Fairfield county. The settlement of this town commenced in 1640, and was incorporated by Stuyvesant, the Dutch governor of New York, in 1665. Greenwich comprises three parishes of villages,—West Greenwich, Greenwich on the E. and Stanwich on the N. West Greenwich, on Horse Neck, so called from a peninsula on the Sound formerly used as a horse pasture, is the largest and most important part of the town. Greenwich is watered by Bryan river, the boundary line between the town and state of New York, and the most southern part of New England. At the outlet of Byram river, on the New York side is a place called Sawpits, a noted landing place on the Sound, 28 miles N.E. from New York. Miannus creek and other small streams water the town.
A great battle took place between the Dutch and Indians at Horse Neck, in 1646. The action was long and severe, both parties fighting with much obstinacy. The Dutch with much difficulty kept the field, and the Indians withdrew. Great numbers were slain on both sides, and the graves of the dead, for a century or more, appeared like a number of small hills.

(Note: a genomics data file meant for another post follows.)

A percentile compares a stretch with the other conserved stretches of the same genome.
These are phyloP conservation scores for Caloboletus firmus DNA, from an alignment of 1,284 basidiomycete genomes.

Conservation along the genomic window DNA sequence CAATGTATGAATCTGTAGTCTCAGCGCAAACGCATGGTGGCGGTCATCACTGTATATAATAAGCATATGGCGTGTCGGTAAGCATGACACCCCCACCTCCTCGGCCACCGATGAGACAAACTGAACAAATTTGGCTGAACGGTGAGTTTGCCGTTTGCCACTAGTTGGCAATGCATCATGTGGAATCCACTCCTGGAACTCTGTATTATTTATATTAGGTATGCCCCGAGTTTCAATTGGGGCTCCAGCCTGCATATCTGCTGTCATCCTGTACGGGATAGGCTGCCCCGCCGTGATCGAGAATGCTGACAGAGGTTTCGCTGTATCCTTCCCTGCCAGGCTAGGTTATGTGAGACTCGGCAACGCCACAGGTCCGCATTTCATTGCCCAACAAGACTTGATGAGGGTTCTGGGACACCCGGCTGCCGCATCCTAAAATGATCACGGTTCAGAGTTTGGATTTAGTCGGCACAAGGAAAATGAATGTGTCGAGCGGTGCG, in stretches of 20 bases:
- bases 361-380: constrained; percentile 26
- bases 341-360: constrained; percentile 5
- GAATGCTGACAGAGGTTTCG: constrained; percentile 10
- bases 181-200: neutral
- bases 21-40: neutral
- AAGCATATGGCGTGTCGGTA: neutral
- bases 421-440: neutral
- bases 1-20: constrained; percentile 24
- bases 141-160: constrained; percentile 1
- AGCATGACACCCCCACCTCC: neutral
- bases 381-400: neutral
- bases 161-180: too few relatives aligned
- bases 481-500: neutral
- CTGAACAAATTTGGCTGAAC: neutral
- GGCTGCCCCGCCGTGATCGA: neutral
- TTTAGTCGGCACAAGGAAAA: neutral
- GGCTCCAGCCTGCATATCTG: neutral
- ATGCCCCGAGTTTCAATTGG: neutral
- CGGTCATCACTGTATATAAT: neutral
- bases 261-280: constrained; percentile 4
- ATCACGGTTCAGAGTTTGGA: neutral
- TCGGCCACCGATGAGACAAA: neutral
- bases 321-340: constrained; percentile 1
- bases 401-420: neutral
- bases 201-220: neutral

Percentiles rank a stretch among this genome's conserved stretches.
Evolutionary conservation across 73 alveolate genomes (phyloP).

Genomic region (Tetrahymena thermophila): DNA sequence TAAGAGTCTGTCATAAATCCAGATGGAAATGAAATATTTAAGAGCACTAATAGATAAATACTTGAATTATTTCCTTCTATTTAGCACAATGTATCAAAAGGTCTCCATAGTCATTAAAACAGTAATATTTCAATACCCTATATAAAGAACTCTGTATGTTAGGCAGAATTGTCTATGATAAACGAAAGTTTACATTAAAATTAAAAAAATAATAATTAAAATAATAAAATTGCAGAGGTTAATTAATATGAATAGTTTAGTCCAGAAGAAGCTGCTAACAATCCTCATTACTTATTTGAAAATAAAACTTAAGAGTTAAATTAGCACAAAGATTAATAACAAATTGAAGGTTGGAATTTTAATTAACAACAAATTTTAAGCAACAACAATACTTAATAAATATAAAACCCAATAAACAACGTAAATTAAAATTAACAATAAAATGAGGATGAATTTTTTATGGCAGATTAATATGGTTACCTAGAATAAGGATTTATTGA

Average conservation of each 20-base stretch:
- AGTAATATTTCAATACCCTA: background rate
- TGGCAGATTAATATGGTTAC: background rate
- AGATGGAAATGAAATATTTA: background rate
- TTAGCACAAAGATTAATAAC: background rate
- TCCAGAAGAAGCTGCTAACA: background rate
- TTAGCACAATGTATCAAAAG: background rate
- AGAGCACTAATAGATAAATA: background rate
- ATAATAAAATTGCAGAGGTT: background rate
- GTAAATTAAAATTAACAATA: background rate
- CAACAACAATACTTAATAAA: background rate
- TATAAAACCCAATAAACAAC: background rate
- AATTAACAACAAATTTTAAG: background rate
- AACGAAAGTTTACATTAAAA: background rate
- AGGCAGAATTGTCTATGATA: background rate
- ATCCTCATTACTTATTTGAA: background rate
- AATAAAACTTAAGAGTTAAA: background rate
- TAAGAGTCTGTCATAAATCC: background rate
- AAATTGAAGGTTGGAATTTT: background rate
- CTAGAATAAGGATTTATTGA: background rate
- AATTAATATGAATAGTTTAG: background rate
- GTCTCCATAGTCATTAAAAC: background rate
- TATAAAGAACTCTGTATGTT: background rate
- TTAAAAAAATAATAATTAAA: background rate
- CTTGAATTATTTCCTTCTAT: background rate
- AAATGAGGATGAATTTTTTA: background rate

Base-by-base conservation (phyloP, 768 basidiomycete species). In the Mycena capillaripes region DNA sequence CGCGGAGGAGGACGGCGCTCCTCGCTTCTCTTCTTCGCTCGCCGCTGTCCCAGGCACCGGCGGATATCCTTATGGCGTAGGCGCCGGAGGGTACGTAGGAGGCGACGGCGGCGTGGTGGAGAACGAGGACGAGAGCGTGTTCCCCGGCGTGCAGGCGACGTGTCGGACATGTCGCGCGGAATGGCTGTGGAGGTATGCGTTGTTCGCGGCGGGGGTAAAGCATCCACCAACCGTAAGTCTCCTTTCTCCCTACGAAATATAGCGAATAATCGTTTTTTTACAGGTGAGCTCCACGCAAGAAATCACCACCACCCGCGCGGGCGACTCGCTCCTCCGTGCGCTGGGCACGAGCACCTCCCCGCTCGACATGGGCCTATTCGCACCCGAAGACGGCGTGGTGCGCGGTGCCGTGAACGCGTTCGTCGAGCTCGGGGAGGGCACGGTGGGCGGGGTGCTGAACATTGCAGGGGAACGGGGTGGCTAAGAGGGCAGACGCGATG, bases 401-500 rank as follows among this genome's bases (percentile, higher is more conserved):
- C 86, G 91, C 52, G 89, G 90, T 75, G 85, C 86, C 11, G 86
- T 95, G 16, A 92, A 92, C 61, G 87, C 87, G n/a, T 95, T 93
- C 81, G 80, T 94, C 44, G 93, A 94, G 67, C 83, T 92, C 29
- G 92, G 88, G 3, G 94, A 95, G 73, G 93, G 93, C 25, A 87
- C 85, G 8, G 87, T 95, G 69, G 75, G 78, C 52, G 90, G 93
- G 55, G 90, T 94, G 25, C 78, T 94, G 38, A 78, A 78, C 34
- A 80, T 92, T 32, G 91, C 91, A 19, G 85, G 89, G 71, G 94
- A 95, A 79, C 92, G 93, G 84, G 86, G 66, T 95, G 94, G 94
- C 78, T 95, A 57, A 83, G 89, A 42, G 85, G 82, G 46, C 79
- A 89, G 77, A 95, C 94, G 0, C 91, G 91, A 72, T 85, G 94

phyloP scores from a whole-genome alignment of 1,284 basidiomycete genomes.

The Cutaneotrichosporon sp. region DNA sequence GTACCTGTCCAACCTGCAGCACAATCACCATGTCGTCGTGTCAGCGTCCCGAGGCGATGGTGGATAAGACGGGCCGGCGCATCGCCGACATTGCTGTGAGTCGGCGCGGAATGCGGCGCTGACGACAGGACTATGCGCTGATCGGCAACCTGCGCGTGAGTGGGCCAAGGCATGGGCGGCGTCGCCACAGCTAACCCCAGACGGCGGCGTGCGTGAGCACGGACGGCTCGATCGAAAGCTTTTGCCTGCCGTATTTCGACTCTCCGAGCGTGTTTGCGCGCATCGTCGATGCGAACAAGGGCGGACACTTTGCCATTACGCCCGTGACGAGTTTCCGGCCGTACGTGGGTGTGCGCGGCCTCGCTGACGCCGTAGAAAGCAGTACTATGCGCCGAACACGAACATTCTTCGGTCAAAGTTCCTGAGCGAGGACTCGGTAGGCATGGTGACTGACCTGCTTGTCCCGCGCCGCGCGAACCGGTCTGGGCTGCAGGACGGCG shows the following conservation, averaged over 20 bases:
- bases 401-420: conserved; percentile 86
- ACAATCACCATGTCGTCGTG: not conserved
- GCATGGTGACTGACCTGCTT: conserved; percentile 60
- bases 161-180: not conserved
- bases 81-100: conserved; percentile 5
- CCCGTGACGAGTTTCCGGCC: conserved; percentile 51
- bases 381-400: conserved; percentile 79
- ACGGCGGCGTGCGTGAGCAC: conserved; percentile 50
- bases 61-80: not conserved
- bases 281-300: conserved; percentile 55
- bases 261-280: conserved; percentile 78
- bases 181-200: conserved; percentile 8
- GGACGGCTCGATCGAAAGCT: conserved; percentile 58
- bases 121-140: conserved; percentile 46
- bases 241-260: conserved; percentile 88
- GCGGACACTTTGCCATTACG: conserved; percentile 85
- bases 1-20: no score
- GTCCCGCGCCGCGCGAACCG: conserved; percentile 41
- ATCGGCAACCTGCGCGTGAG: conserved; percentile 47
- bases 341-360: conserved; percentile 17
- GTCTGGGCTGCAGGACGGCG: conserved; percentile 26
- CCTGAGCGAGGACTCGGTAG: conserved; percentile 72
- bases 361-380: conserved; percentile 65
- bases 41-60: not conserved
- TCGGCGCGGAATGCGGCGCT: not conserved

"Putnam's Hill is situated in West Greenwich, about five miles W. from Stamford, on the main road to New York. This place is celebrated for the daring exploit of General Putnam, who descended this precipice when pursued by British dragoons."
Greenwich is a rough and uneven township, with a productive soil. It presents some wild scenery along the road, and many beautiful views of Long Island Sound. It lies 48 miles W.S.W. from New Haven and 20 W.S.W. from Fairfield. Population, 1830, 3,805.